Remembering the Groundbreaking Life of the First Black Astronaut
Robert Lawrence Jr.’s accomplishments are finally being recognized.
Robert Lawrence, Jr. isn’t a household name. But he’s one of those people who leave big footprints. People walk through them for years, decades even, without knowing exactly who left them.
Lawrence’s name is probably one you should know, though. Not only was he was part of a secretive 1960s Air Force program called the Manned Orbiting Laboratory (MOL), but Robert Lawrence, Jr. holds another important and pioneering title; he was the United States’ first black astronaut.
Born in Chicago, Illinois in 1935, Lawrence was a gifted scientist, graduating from Bradley University with a degree in chemistry by age 20. He went into the Air Force soon after, completing pilot training and becoming an instructor for trainees. A busy schedule, but not too busy for Lawrence to also earn his PhD in physical chemistry at Ohio State in 1965.
He went on to become a researcher for the Air Force Weapons Laboratory at Kirtland Air Force Base, all the while still actively flying planes. According to NASA researcher John Charles, “by 1965, he had accrued 2,500 hours of flight time, 2,000 of them in jets.”
Lawrence was only 30 years old, but his talent was getting him noticed. When he completed test pilot training in 1966 (being a test pilot was a requirement for the MOL), he, along with three other pilots, was assigned to the program as an Air Force astronaut.
In a 1967 New York Times article on his historic achievement, Lawrence was low-key about his success, attributing it to his large support system, including his mother, teachers, and mentors. But he was firm in the belief that this was an important step in the country’s fight for racial equality. His selection, he told the newspaper, was “just another of the things we look forward to in the normal progression of civil rights in this country.”
The Manned Orbiting Laboratory had an official mission nearly everyone could get on board with; conducting experiments in space. The program was approved in 1962 and assigned to the Air Force. A 1963 press release noted that the program’s aim was to “increase the Defense Department effort to determine military usefulness of man in space.” Astronauts were going to explore the cosmos, or, more accurately, figure out if the military even needed to be exploring the cosmos. In a space-race-obsessed America, this program was, at least publicly, another noble attempt at touching the stars.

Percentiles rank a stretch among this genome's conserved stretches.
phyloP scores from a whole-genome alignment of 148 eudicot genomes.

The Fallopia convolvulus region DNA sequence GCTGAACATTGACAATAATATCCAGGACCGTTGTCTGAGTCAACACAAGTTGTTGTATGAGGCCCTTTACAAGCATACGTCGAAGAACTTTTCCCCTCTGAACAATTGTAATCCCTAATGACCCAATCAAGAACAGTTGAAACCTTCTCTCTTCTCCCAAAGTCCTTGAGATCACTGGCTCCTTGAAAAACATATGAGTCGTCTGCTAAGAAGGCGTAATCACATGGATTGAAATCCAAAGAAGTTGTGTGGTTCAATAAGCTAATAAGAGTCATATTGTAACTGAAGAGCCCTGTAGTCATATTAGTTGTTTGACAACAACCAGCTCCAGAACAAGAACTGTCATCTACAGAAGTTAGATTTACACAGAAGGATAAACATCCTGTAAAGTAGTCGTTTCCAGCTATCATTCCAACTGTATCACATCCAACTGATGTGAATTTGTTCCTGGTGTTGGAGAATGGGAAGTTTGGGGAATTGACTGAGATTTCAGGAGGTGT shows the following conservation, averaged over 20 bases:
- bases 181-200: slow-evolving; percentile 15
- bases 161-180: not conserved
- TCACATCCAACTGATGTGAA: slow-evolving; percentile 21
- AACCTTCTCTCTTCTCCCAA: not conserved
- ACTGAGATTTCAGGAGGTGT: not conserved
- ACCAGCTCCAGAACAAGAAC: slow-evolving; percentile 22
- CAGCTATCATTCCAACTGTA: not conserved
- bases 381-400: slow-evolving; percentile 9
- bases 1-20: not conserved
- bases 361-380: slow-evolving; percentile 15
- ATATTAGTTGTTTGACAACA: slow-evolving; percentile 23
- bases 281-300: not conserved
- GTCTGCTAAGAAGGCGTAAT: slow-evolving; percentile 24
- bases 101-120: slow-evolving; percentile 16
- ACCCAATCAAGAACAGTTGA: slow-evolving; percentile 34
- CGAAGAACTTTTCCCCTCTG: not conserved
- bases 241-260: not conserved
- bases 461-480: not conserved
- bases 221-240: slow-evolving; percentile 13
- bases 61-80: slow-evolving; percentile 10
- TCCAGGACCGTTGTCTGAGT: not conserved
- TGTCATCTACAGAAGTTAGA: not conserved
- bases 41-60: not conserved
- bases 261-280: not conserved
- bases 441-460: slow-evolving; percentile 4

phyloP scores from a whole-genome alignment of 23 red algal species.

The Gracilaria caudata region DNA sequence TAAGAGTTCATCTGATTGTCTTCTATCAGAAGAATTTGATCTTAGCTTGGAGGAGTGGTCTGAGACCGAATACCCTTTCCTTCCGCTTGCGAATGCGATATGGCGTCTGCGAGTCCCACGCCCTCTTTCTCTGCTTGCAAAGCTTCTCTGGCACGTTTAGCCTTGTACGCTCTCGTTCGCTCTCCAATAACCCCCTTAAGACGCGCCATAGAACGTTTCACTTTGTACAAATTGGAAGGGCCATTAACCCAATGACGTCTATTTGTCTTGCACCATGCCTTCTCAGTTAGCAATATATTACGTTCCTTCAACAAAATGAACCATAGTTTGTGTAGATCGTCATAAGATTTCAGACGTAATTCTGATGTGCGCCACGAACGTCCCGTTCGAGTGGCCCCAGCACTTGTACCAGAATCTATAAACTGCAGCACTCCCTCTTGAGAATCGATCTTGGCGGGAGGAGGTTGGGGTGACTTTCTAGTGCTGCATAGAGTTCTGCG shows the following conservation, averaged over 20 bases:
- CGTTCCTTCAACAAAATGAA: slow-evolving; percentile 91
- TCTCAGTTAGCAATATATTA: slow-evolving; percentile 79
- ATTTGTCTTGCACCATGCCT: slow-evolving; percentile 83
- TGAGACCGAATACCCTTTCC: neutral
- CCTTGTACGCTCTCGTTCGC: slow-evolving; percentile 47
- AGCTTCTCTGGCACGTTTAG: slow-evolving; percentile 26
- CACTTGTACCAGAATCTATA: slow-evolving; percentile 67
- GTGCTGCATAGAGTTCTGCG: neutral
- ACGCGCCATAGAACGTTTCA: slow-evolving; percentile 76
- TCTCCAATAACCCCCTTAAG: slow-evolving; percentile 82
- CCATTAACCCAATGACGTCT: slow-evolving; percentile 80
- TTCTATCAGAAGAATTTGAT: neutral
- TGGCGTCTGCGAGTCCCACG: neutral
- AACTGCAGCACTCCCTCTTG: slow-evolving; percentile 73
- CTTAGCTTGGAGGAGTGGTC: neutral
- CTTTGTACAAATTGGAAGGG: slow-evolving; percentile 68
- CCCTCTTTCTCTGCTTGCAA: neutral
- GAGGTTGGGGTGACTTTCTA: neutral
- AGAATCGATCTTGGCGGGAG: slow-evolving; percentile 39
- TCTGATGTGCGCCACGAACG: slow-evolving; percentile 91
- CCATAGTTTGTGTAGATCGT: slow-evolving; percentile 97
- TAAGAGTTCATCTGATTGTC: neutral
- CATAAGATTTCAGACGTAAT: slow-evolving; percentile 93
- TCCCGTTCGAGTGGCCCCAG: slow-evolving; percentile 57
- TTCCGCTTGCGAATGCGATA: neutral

However, what the press release left out was the program’s main mission; placing a manned surveillance satellite in space so that the U.S. could spy on the Russians. The MOL was less about star stuff than it was about spy stuff. The program’s real goal, according to the Department of Defense’s National Reconnaissance Office,* was to “acquire photographic coverage of the Soviet Union with resolution better than the best system at the time.” Lawrence wasn’t just going to fly into space, he and his MOL brethren were tasked with photographing Soviet missile targets.
However, the MOL never launched its mission; funding struggles, competition with NASA and other Department of Defense projects, and improving unmanned satellite technology meant the program never got off the ground and was scrapped in 1969. Lawrence, however, didn’t live to see all of this. His short but distinguished career ended in tragedy when he was killed in 1967 after his plane crashed on the runway during a training flight.
Although they completed similar training to NASA astronauts, the men of the MOL were not officially considered astronauts, as the Air Force projects and the space agency were not connected. In 1997, however, after an Air Force review, Lawrence and all of the men of the MOL were finally classified as astronauts, cementing their place in American space history.
Lawrence may not have made it into orbit, but his pioneering accomplishment was acknowledged in a ceremony at Florida’s Kennedy Space Center on December 8, the 50th anniversary of his death. His achievement paved the way for those who came after him: Guion Bluford, who in 1983 became the first black astronaut in space and Dr. Mae Jemison, who became the first black woman in space in 1992, among others.
“He would have been the first black person to fly in space,” said former astronaut and fellow MOL member Bob Crippen at the ceremony honoring his life. “And he would have been famous. And he’s still famous with a lot of us, and he is still missed today.”
*Correction: The story has been updated to reflect that the National Reconnaissance Office is an agency of the DOD, not NASA.
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